It looks like spring, but it doesn’t feel anything like it. The trees have green leaves, the flowers are blooming, yet it’s hard to believe that next week is May, because it feels so cold.

Waves crashing against the rocks during a storm with a lighthouse in the distance.

It won’t come as a surprise that temperatures have been well below average this week, especially in eastern areas of the UK where they’ve stayed stubbornly in single digits. The atmospheric observatory at the University of Reading indicates the average daily maximum temperature for April so far is 14.4°C – that’s 0.4°C above average. This follows the warmest March recorded globally at 1.68°C above our pre-industrial climate and the tenth consecutive record warm month.

How we feel, whether it’s warm or cold outside, depends on more than just the actual air temperature though. The wind, both its speed and direction, plus the amount of sunshine all play a big part in how the weather feels to us.

My back garden faces north east and when the wind blows from the chilly North Sea in the spring, it feels cold. Sitting out the front in the Sun with some shelter feels much warmer though. That’s partly because the sunshine is as strong in April as it is in August. The Sun sits at a higher angle in the sky and its energy is more intense in late spring and summer compared to the autumn and winter.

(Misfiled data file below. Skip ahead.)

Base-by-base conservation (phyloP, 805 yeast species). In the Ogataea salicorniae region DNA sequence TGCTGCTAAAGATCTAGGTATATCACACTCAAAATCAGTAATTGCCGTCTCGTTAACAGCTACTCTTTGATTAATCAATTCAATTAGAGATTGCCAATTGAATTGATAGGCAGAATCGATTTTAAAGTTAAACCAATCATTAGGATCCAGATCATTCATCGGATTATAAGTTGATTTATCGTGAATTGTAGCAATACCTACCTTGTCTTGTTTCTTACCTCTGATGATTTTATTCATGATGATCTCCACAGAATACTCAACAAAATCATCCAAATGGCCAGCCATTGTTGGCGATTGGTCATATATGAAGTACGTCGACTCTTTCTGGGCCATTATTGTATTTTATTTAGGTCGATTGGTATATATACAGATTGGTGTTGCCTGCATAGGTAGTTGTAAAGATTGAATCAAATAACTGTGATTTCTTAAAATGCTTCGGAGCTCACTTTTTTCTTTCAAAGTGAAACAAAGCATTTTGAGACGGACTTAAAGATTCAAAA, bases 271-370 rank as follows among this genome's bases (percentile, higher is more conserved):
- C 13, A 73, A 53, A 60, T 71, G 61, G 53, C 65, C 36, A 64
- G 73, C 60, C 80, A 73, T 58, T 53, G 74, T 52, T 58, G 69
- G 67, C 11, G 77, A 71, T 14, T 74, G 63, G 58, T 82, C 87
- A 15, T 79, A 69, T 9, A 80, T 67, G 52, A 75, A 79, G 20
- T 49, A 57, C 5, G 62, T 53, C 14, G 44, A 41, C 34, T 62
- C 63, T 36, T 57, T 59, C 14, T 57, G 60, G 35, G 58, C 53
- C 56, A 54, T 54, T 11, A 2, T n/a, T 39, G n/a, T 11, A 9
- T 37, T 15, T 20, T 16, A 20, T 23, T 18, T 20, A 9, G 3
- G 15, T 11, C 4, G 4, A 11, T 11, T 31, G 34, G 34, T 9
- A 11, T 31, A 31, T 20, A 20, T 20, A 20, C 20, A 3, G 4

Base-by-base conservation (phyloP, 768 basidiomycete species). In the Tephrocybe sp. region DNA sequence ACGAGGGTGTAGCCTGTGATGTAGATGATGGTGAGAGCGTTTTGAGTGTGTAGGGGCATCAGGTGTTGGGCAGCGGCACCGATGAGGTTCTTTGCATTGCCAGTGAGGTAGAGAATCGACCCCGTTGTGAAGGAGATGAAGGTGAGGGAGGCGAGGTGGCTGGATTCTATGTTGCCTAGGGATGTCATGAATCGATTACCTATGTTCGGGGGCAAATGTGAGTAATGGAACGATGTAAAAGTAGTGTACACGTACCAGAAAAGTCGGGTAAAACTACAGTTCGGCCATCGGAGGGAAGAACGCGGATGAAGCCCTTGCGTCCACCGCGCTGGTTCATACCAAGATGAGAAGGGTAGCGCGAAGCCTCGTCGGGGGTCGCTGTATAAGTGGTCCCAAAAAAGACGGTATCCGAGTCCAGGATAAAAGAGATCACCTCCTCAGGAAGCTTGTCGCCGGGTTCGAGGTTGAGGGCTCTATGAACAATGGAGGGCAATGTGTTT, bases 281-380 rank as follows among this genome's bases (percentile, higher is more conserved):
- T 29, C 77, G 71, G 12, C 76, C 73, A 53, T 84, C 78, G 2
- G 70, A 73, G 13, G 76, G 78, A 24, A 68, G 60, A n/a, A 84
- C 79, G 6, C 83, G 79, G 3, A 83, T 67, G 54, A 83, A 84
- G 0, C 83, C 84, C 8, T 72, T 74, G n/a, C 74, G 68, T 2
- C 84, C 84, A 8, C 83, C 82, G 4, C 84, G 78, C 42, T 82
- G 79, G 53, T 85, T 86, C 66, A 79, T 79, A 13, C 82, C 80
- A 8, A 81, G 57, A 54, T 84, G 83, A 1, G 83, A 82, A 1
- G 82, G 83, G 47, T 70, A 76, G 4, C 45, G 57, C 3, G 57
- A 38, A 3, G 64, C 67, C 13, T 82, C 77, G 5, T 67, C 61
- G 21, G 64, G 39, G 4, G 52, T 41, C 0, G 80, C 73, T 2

By the end of March, I was looking ahead and hoping again for some high pressure to end the deluge of rainfall through winter and bring some much needed drier weather. High pressure comes from a heavy atmosphere, caused by air sinking towards the ground. Once settled in, that high pressure blocks the usual low pressure weather systems that tend to sweep across the UK throughout the autumn and winter.

Chill factors

Fortunately, there was high pressure in the forecast. Unfortunately, that high pressure was in the “wrong” place for it to feel like spring had arrived. The high pressure has been mainly across the Atlantic out to the west or north west of the UK. Air circulates around the centre of the high in a clockwise direction. This means the air has travelled to the UK from far north near Greenland in the Arctic where the seas are freezing at this time of year.

The Arctic air is also very dry. You might have noticed your skin feeling drier than usual lately, or that you can see for miles with wonderful views from the top of a hill or a building. This dry Arctic air blown from the north makes it feel colder compared to moist air, even when the air temperatures are the same.

Three Cliffs Bay at the Gower Peninsula during a sunny day
Soon, different weather fronts are due to bring warmer temperatures to the UK.

Feeling cold can be offset by strong spring sunshine, but generally there’s been a fair amount of cloud trapped under the high pressure with nowhere to go.

The windier it is, the more our bodies cool and feel the cold. With low pressure to the east of the UK, the northerly wind has been squeezed and strengthened across central and eastern places. Wind chill can effectively halve the actual temperature, so 8°C can feel like 4°C.

So, when will it feel like spring? Probably not this weekend. But there is a change on the way as the high pressure gives in and a spell of unsettled weather moves in from the west. Notice the change in wind direction bringing milder air picking up moisture (and more rain) from the Atlantic. It will start to feel warmer and a little more settled by early next week, and temperatures will start to rise as we head into May.

Helen Hooker is a Research Scientist in Hydrometeorology at the University of Reading.

The article is republished from The Conversation under a Creative Commons license.